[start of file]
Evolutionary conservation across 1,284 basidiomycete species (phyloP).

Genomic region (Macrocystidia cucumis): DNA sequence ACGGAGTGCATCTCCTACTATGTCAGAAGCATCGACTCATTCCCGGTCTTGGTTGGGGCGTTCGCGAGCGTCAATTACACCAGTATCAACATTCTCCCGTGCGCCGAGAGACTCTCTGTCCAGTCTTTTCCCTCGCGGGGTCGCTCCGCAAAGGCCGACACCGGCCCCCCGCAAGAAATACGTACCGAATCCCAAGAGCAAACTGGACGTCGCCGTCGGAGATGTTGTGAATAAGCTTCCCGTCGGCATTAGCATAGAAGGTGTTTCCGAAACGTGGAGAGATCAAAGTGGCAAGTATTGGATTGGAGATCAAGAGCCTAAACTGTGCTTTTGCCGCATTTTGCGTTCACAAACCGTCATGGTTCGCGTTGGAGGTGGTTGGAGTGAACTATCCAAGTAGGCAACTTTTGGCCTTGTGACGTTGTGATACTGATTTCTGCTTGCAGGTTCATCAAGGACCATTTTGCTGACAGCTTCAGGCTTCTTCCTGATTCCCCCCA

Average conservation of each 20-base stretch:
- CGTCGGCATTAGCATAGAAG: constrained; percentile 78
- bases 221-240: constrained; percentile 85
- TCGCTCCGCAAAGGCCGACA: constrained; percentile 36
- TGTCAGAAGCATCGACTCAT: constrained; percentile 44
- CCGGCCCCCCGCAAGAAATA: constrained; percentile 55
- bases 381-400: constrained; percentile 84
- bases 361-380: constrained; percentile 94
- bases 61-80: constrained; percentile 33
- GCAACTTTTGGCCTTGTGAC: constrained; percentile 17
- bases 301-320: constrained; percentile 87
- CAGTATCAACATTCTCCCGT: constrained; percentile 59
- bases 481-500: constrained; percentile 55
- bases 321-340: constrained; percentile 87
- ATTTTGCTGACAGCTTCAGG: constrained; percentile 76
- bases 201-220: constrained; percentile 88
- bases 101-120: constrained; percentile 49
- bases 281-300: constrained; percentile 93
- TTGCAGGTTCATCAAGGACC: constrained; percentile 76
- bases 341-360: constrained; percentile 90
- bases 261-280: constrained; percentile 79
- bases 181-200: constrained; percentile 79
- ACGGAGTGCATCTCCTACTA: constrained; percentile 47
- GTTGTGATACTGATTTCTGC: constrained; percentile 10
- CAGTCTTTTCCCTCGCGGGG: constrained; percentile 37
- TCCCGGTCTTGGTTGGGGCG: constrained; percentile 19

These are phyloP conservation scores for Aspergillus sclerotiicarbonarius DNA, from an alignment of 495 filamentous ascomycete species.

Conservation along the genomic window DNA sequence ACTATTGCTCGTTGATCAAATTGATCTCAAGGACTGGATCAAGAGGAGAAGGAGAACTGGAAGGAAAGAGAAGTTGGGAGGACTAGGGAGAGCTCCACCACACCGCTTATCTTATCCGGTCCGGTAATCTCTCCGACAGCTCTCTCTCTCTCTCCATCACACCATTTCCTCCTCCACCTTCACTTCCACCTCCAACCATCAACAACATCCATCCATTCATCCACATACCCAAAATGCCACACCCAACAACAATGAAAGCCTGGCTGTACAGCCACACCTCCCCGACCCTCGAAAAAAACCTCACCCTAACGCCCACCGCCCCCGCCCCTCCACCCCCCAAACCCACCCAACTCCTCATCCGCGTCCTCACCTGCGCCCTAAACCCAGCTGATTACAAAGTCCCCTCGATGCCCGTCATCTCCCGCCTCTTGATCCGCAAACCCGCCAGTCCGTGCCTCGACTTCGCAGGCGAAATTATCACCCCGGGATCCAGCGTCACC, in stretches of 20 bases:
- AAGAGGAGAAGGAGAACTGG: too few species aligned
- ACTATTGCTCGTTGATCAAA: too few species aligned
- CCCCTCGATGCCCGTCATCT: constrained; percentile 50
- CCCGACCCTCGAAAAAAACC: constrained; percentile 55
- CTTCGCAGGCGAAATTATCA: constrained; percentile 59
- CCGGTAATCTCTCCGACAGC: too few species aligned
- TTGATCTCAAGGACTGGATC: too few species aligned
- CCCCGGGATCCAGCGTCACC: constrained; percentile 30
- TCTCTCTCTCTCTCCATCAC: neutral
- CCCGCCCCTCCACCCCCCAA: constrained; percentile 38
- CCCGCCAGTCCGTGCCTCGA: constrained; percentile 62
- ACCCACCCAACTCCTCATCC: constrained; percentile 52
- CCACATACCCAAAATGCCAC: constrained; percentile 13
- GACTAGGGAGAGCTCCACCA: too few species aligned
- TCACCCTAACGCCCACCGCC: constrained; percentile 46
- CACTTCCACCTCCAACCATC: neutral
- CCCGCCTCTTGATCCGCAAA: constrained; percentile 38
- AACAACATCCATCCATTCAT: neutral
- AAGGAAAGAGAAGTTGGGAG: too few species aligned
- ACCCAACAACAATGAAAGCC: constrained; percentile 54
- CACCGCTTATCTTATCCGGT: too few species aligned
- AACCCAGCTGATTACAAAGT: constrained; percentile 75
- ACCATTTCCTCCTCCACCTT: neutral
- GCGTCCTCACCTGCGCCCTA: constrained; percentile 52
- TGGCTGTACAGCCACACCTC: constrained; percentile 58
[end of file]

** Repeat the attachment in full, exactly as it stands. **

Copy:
Evolutionary conservation across 1,284 basidiomycete species (phyloP).

Genomic region (Macrocystidia cucumis): DNA sequence ACGGAGTGCATCTCCTACTATGTCAGAAGCATCGACTCATTCCCGGTCTTGGTTGGGGCGTTCGCGAGCGTCAATTACACCAGTATCAACATTCTCCCGTGCGCCGAGAGACTCTCTGTCCAGTCTTTTCCCTCGCGGGGTCGCTCCGCAAAGGCCGACACCGGCCCCCCGCAAGAAATACGTACCGAATCCCAAGAGCAAACTGGACGTCGCCGTCGGAGATGTTGTGAATAAGCTTCCCGTCGGCATTAGCATAGAAGGTGTTTCCGAAACGTGGAGAGATCAAAGTGGCAAGTATTGGATTGGAGATCAAGAGCCTAAACTGTGCTTTTGCCGCATTTTGCGTTCACAAACCGTCATGGTTCGCGTTGGAGGTGGTTGGAGTGAACTATCCAAGTAGGCAACTTTTGGCCTTGTGACGTTGTGATACTGATTTCTGCTTGCAGGTTCATCAAGGACCATTTTGCTGACAGCTTCAGGCTTCTTCCTGATTCCCCCCA

Average conservation of each 20-base stretch:
- CGTCGGCATTAGCATAGAAG: constrained; percentile 78
- bases 221-240: constrained; percentile 85
- TCGCTCCGCAAAGGCCGACA: constrained; percentile 36
- TGTCAGAAGCATCGACTCAT: constrained; percentile 44
- CCGGCCCCCCGCAAGAAATA: constrained; percentile 55
- bases 381-400: constrained; percentile 84
- bases 361-380: constrained; percentile 94
- bases 61-80: constrained; percentile 33
- GCAACTTTTGGCCTTGTGAC: constrained; percentile 17
- bases 301-320: constrained; percentile 87
- CAGTATCAACATTCTCCCGT: constrained; percentile 59
- bases 481-500: constrained; percentile 55
- bases 321-340: constrained; percentile 87
- ATTTTGCTGACAGCTTCAGG: constrained; percentile 76
- bases 201-220: constrained; percentile 88
- bases 101-120: constrained; percentile 49
- bases 281-300: constrained; percentile 93
- TTGCAGGTTCATCAAGGACC: constrained; percentile 76
- bases 341-360: constrained; percentile 90
- bases 261-280: constrained; percentile 79
- bases 181-200: constrained; percentile 79
- ACGGAGTGCATCTCCTACTA: constrained; percentile 47
- GTTGTGATACTGATTTCTGC: constrained; percentile 10
- CAGTCTTTTCCCTCGCGGGG: constrained; percentile 37
- TCCCGGTCTTGGTTGGGGCG: constrained; percentile 19

These are phyloP conservation scores for Aspergillus sclerotiicarbonarius DNA, from an alignment of 495 filamentous ascomycete species.

Conservation along the genomic window DNA sequence ACTATTGCTCGTTGATCAAATTGATCTCAAGGACTGGATCAAGAGGAGAAGGAGAACTGGAAGGAAAGAGAAGTTGGGAGGACTAGGGAGAGCTCCACCACACCGCTTATCTTATCCGGTCCGGTAATCTCTCCGACAGCTCTCTCTCTCTCTCCATCACACCATTTCCTCCTCCACCTTCACTTCCACCTCCAACCATCAACAACATCCATCCATTCATCCACATACCCAAAATGCCACACCCAACAACAATGAAAGCCTGGCTGTACAGCCACACCTCCCCGACCCTCGAAAAAAACCTCACCCTAACGCCCACCGCCCCCGCCCCTCCACCCCCCAAACCCACCCAACTCCTCATCCGCGTCCTCACCTGCGCCCTAAACCCAGCTGATTACAAAGTCCCCTCGATGCCCGTCATCTCCCGCCTCTTGATCCGCAAACCCGCCAGTCCGTGCCTCGACTTCGCAGGCGAAATTATCACCCCGGGATCCAGCGTCACC, in stretches of 20 bases:
- AAGAGGAGAAGGAGAACTGG: too few species aligned
- ACTATTGCTCGTTGATCAAA: too few species aligned
- CCCCTCGATGCCCGTCATCT: constrained; percentile 50
- CCCGACCCTCGAAAAAAACC: constrained; percentile 55
- CTTCGCAGGCGAAATTATCA: constrained; percentile 59
- CCGGTAATCTCTCCGACAGC: too few species aligned
- TTGATCTCAAGGACTGGATC: too few species aligned
- CCCCGGGATCCAGCGTCACC: constrained; percentile 30
- TCTCTCTCTCTCTCCATCAC: neutral
- CCCGCCCCTCCACCCCCCAA: constrained; percentile 38
- CCCGCCAGTCCGTGCCTCGA: constrained; percentile 62
- ACCCACCCAACTCCTCATCC: constrained; percentile 52
- CCACATACCCAAAATGCCAC: constrained; percentile 13
- GACTAGGGAGAGCTCCACCA: too few species aligned
- TCACCCTAACGCCCACCGCC: constrained; percentile 46
- CACTTCCACCTCCAACCATC: neutral
- CCCGCCTCTTGATCCGCAAA: constrained; percentile 38
- AACAACATCCATCCATTCAT: neutral
- AAGGAAAGAGAAGTTGGGAG: too few species aligned
- ACCCAACAACAATGAAAGCC: constrained; percentile 54
- CACCGCTTATCTTATCCGGT: too few species aligned
- AACCCAGCTGATTACAAAGT: constrained; percentile 75
- ACCATTTCCTCCTCCACCTT: neutral
- GCGTCCTCACCTGCGCCCTA: constrained; percentile 52
- TGGCTGTACAGCCACACCTC: constrained; percentile 58